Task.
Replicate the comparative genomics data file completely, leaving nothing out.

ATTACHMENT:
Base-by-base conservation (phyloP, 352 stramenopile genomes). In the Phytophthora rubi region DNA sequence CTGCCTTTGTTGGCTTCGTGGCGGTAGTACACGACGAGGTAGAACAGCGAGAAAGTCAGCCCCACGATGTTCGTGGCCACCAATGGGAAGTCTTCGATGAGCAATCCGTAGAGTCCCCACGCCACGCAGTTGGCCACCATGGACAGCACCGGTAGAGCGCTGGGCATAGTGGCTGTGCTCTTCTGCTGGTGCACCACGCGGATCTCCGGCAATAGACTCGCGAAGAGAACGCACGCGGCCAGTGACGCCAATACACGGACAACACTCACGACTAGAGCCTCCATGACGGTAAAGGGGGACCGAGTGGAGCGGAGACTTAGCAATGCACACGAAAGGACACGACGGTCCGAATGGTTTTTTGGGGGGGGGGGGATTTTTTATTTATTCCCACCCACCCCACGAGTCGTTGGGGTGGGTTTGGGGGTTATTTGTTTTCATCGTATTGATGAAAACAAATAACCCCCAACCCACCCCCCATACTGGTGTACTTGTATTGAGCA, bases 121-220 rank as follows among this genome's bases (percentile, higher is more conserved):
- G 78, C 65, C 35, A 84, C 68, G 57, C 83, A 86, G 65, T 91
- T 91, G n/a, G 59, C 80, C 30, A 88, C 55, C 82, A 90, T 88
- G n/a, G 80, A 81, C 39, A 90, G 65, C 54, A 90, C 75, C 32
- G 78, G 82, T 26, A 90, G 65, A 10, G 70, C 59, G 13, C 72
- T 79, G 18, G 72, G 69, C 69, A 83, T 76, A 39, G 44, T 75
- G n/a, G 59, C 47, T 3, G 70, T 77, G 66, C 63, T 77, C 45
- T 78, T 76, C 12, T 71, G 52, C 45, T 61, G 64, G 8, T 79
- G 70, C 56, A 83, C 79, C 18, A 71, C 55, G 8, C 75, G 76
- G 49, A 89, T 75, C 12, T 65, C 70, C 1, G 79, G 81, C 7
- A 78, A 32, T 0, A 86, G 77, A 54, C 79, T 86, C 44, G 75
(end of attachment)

Base-by-base conservation (phyloP, 352 stramenopile genomes). In the Phytophthora rubi region DNA sequence CTGCCTTTGTTGGCTTCGTGGCGGTAGTACACGACGAGGTAGAACAGCGAGAAAGTCAGCCCCACGATGTTCGTGGCCACCAATGGGAAGTCTTCGATGAGCAATCCGTAGAGTCCCCACGCCACGCAGTTGGCCACCATGGACAGCACCGGTAGAGCGCTGGGCATAGTGGCTGTGCTCTTCTGCTGGTGCACCACGCGGATCTCCGGCAATAGACTCGCGAAGAGAACGCACGCGGCCAGTGACGCCAATACACGGACAACACTCACGACTAGAGCCTCCATGACGGTAAAGGGGGACCGAGTGGAGCGGAGACTTAGCAATGCACACGAAAGGACACGACGGTCCGAATGGTTTTTTGGGGGGGGGGGGATTTTTTATTTATTCCCACCCACCCCACGAGTCGTTGGGGTGGGTTTGGGGGTTATTTGTTTTCATCGTATTGATGAAAACAAATAACCCCCAACCCACCCCCCATACTGGTGTACTTGTATTGAGCA, bases 121-220 rank as follows among this genome's bases (percentile, higher is more conserved):
- G 78, C 65, C 35, A 84, C 68, G 57, C 83, A 86, G 65, T 91
- T 91, G n/a, G 59, C 80, C 30, A 88, C 55, C 82, A 90, T 88
- G n/a, G 80, A 81, C 39, A 90, G 65, C 54, A 90, C 75, C 32
- G 78, G 82, T 26, A 90, G 65, A 10, G 70, C 59, G 13, C 72
- T 79, G 18, G 72, G 69, C 69, A 83, T 76, A 39, G 44, T 75
- G n/a, G 59, C 47, T 3, G 70, T 77, G 66, C 63, T 77, C 45
- T 78, T 76, C 12, T 71, G 52, C 45, T 61, G 64, G 8, T 79
- G 70, C 56, A 83, C 79, C 18, A 71, C 55, G 8, C 75, G 76
- G 49, A 89, T 75, C 12, T 65, C 70, C 1, G 79, G 81, C 7
- A 78, A 32, T 0, A 86, G 77, A 54, C 79, T 86, C 44, G 75